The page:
Home > Electrical Fire > CT: Historic Synagogue Destroyed in Electrical Fire

CT: Historic Synagogue Destroyed in Electrical Fire

Milford, CT: Smoke was pouring out Richard Jacobs’ synagogue. A congregant at the Hebrew Congregation of Woodmont since his childhood in the 1930s, his family would attend during summers at the beach, and then he again became a regular when he and his wife Cary moved to Milford, Conn., full-time in 1999.

But last Sunday morning, an electrical fire burned everything except the congregation’s precious Torah scrolls. The memorial stained glass windows burst from the heat, and everything in sight was charred. The historic congregation and home of Chabad-Lubavitch of Milford was in ruins.

“It was a very charming place, with a little blue sky above the altar that was painted with stars,” detailed Jacobs. “As soon as we heard the noise, someone said, ‘The synagogue’s on fire,’ and we ran right over there.”

Rabbi Schneur Wilhelm was at home with his family when he got a call from the fire department that the building was on fire. He rushed to the synagogue and showed the firemen where to find the ark so they could rescue its two Torahs.A big expansion had been planned for the synagogue, a wood building built in 1926 that is registered on the National Register of Historic Places. But now, getting the place back in shape is the first order of business, said Jacobs.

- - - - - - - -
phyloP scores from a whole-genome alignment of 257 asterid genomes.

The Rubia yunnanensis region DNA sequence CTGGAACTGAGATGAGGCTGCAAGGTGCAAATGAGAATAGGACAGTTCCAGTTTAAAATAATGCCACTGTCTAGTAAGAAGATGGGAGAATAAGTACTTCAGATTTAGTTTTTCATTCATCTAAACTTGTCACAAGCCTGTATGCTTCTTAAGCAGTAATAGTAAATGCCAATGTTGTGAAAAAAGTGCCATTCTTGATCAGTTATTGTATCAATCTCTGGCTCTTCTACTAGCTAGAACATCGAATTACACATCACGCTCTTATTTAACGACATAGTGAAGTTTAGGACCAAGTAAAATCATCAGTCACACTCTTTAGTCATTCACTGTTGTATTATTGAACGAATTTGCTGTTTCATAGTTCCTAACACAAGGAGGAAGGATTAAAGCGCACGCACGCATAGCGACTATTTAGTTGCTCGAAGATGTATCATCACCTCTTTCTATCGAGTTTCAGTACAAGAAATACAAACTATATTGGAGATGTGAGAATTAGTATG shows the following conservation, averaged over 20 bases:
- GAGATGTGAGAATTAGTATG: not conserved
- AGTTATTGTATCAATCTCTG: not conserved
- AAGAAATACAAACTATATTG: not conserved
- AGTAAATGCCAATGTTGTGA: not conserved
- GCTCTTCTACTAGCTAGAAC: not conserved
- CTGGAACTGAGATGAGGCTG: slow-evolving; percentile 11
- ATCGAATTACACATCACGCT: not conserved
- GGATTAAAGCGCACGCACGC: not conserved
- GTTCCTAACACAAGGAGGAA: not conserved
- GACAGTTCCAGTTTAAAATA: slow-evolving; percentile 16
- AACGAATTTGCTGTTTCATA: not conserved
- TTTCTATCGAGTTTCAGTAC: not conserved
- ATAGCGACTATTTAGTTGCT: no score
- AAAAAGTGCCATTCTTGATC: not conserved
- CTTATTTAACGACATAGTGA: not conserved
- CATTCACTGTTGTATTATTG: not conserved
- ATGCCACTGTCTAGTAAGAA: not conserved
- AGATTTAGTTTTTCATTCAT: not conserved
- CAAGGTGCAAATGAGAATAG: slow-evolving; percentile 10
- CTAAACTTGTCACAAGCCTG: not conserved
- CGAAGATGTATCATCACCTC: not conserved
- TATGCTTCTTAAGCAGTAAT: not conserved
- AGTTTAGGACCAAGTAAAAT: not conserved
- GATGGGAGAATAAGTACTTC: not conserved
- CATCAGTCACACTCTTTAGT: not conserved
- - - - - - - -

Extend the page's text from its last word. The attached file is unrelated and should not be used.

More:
“We got them both out, thank G-d, and they are in one piece,” he said. “But we really have to get them over to a scribe before we can determine the extent of the damage.”

People stood outside and watched as the synagogue their parents and grandparents attended went up in flames.

They’re working with the city as they look for a place to regroup while they rebuild, said Joel Levitz, president of the Hebrew Congregation of Woodmont/Chabad of Milford. On Wednesday, congregants buried holy books burned in the fire at the BethIsrael Cemetery.“It’s not just a regular fire. Fire is hard, especially when it comes to a synagogue, but with the history of the shul, it makes it so much more difficult,” said Wilhelm.

For the past 11 years, Levitz has been going to the synagogue, which under Wilhelm’s leadership has become a weekly congregation.

“He’s a wonderful rabbi and it’s a welcoming place to pray,” said Levitz. Many tears were shed on Sunday, he added, but the plan is to pick up the pieces and move forward. “That’s our plan, to rebuild.”

Since Sunday, calls have been pouring in from religious leaders and the broader community as people offer their help with the process.

“Everybody wants to do something,” said Levitz.

It’s devastating but not fatal, added Jacobs. “We’re looking to the future. Everyone is rallying around the center, so we know it’s going to be alright.”

Story via chabad.org

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